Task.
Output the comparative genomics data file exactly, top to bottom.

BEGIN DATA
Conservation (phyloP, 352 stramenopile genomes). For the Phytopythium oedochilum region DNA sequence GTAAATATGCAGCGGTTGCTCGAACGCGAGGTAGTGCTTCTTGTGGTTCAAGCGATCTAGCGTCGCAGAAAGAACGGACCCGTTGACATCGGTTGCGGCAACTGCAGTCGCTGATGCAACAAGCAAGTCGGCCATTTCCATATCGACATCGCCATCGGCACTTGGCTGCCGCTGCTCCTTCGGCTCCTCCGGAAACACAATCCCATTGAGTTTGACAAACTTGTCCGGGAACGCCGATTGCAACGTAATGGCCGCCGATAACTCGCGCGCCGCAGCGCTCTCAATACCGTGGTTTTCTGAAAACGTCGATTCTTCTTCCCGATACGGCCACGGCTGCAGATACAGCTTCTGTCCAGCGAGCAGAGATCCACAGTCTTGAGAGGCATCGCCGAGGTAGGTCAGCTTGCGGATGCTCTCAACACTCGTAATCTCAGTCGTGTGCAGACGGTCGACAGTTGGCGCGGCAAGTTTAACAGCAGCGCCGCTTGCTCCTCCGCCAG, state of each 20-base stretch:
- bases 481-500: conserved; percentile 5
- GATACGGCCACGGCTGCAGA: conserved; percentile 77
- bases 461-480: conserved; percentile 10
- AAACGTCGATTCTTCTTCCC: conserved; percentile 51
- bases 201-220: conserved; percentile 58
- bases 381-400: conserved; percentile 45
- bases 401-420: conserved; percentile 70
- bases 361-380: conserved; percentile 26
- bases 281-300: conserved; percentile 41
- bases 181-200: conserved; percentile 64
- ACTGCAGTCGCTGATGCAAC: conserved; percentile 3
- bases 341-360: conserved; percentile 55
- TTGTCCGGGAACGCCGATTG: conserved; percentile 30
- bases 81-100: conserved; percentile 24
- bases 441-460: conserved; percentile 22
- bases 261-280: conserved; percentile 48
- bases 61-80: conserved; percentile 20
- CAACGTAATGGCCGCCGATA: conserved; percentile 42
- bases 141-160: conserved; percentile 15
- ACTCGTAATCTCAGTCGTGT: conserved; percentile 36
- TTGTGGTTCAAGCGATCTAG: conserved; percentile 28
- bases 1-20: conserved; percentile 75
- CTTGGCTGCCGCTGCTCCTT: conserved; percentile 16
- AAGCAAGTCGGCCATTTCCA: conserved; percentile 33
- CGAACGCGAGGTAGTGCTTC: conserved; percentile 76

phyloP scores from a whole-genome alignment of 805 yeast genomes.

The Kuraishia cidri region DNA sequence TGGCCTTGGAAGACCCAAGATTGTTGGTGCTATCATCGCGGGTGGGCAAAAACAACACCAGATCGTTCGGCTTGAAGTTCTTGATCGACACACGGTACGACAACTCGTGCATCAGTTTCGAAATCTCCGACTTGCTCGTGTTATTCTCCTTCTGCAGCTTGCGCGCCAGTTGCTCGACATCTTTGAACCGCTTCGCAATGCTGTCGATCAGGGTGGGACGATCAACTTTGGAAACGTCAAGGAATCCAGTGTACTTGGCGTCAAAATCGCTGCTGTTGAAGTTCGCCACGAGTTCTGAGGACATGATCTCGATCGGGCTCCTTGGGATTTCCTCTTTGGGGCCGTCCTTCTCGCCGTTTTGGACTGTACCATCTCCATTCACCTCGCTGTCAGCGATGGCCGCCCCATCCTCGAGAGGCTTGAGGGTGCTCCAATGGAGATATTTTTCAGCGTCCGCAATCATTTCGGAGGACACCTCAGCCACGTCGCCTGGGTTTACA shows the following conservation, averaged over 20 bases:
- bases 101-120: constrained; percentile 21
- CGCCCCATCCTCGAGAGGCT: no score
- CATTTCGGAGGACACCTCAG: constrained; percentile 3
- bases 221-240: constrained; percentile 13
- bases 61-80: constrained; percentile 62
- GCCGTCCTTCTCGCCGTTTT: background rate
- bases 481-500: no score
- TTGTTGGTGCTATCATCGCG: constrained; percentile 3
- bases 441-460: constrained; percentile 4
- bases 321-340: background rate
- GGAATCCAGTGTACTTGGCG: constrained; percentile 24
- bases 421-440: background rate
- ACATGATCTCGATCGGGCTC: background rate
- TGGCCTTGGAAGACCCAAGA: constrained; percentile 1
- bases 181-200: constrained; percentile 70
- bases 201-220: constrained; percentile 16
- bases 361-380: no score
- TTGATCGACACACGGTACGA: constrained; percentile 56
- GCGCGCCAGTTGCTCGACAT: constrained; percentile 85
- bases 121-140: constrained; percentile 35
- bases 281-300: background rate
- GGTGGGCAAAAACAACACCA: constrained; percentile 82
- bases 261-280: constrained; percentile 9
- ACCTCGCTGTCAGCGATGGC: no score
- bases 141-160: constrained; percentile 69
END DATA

Conservation (phyloP, 352 stramenopile genomes). For the Phytopythium oedochilum region DNA sequence GTAAATATGCAGCGGTTGCTCGAACGCGAGGTAGTGCTTCTTGTGGTTCAAGCGATCTAGCGTCGCAGAAAGAACGGACCCGTTGACATCGGTTGCGGCAACTGCAGTCGCTGATGCAACAAGCAAGTCGGCCATTTCCATATCGACATCGCCATCGGCACTTGGCTGCCGCTGCTCCTTCGGCTCCTCCGGAAACACAATCCCATTGAGTTTGACAAACTTGTCCGGGAACGCCGATTGCAACGTAATGGCCGCCGATAACTCGCGCGCCGCAGCGCTCTCAATACCGTGGTTTTCTGAAAACGTCGATTCTTCTTCCCGATACGGCCACGGCTGCAGATACAGCTTCTGTCCAGCGAGCAGAGATCCACAGTCTTGAGAGGCATCGCCGAGGTAGGTCAGCTTGCGGATGCTCTCAACACTCGTAATCTCAGTCGTGTGCAGACGGTCGACAGTTGGCGCGGCAAGTTTAACAGCAGCGCCGCTTGCTCCTCCGCCAG, state of each 20-base stretch:
- bases 481-500: conserved; percentile 5
- GATACGGCCACGGCTGCAGA: conserved; percentile 77
- bases 461-480: conserved; percentile 10
- AAACGTCGATTCTTCTTCCC: conserved; percentile 51
- bases 201-220: conserved; percentile 58
- bases 381-400: conserved; percentile 45
- bases 401-420: conserved; percentile 70
- bases 361-380: conserved; percentile 26
- bases 281-300: conserved; percentile 41
- bases 181-200: conserved; percentile 64
- ACTGCAGTCGCTGATGCAAC: conserved; percentile 3
- bases 341-360: conserved; percentile 55
- TTGTCCGGGAACGCCGATTG: conserved; percentile 30
- bases 81-100: conserved; percentile 24
- bases 441-460: conserved; percentile 22
- bases 261-280: conserved; percentile 48
- bases 61-80: conserved; percentile 20
- CAACGTAATGGCCGCCGATA: conserved; percentile 42
- bases 141-160: conserved; percentile 15
- ACTCGTAATCTCAGTCGTGT: conserved; percentile 36
- TTGTGGTTCAAGCGATCTAG: conserved; percentile 28
- bases 1-20: conserved; percentile 75
- CTTGGCTGCCGCTGCTCCTT: conserved; percentile 16
- AAGCAAGTCGGCCATTTCCA: conserved; percentile 33
- CGAACGCGAGGTAGTGCTTC: conserved; percentile 76

phyloP scores from a whole-genome alignment of 805 yeast genomes.

The Kuraishia cidri region DNA sequence TGGCCTTGGAAGACCCAAGATTGTTGGTGCTATCATCGCGGGTGGGCAAAAACAACACCAGATCGTTCGGCTTGAAGTTCTTGATCGACACACGGTACGACAACTCGTGCATCAGTTTCGAAATCTCCGACTTGCTCGTGTTATTCTCCTTCTGCAGCTTGCGCGCCAGTTGCTCGACATCTTTGAACCGCTTCGCAATGCTGTCGATCAGGGTGGGACGATCAACTTTGGAAACGTCAAGGAATCCAGTGTACTTGGCGTCAAAATCGCTGCTGTTGAAGTTCGCCACGAGTTCTGAGGACATGATCTCGATCGGGCTCCTTGGGATTTCCTCTTTGGGGCCGTCCTTCTCGCCGTTTTGGACTGTACCATCTCCATTCACCTCGCTGTCAGCGATGGCCGCCCCATCCTCGAGAGGCTTGAGGGTGCTCCAATGGAGATATTTTTCAGCGTCCGCAATCATTTCGGAGGACACCTCAGCCACGTCGCCTGGGTTTACA shows the following conservation, averaged over 20 bases:
- bases 101-120: constrained; percentile 21
- CGCCCCATCCTCGAGAGGCT: no score
- CATTTCGGAGGACACCTCAG: constrained; percentile 3
- bases 221-240: constrained; percentile 13
- bases 61-80: constrained; percentile 62
- GCCGTCCTTCTCGCCGTTTT: background rate
- bases 481-500: no score
- TTGTTGGTGCTATCATCGCG: constrained; percentile 3
- bases 441-460: constrained; percentile 4
- bases 321-340: background rate
- GGAATCCAGTGTACTTGGCG: constrained; percentile 24
- bases 421-440: background rate
- ACATGATCTCGATCGGGCTC: background rate
- TGGCCTTGGAAGACCCAAGA: constrained; percentile 1
- bases 181-200: constrained; percentile 70
- bases 201-220: constrained; percentile 16
- bases 361-380: no score
- TTGATCGACACACGGTACGA: constrained; percentile 56
- GCGCGCCAGTTGCTCGACAT: constrained; percentile 85
- bases 121-140: constrained; percentile 35
- bases 281-300: background rate
- GGTGGGCAAAAACAACACCA: constrained; percentile 82
- bases 261-280: constrained; percentile 9
- ACCTCGCTGTCAGCGATGGC: no score
- bases 141-160: constrained; percentile 69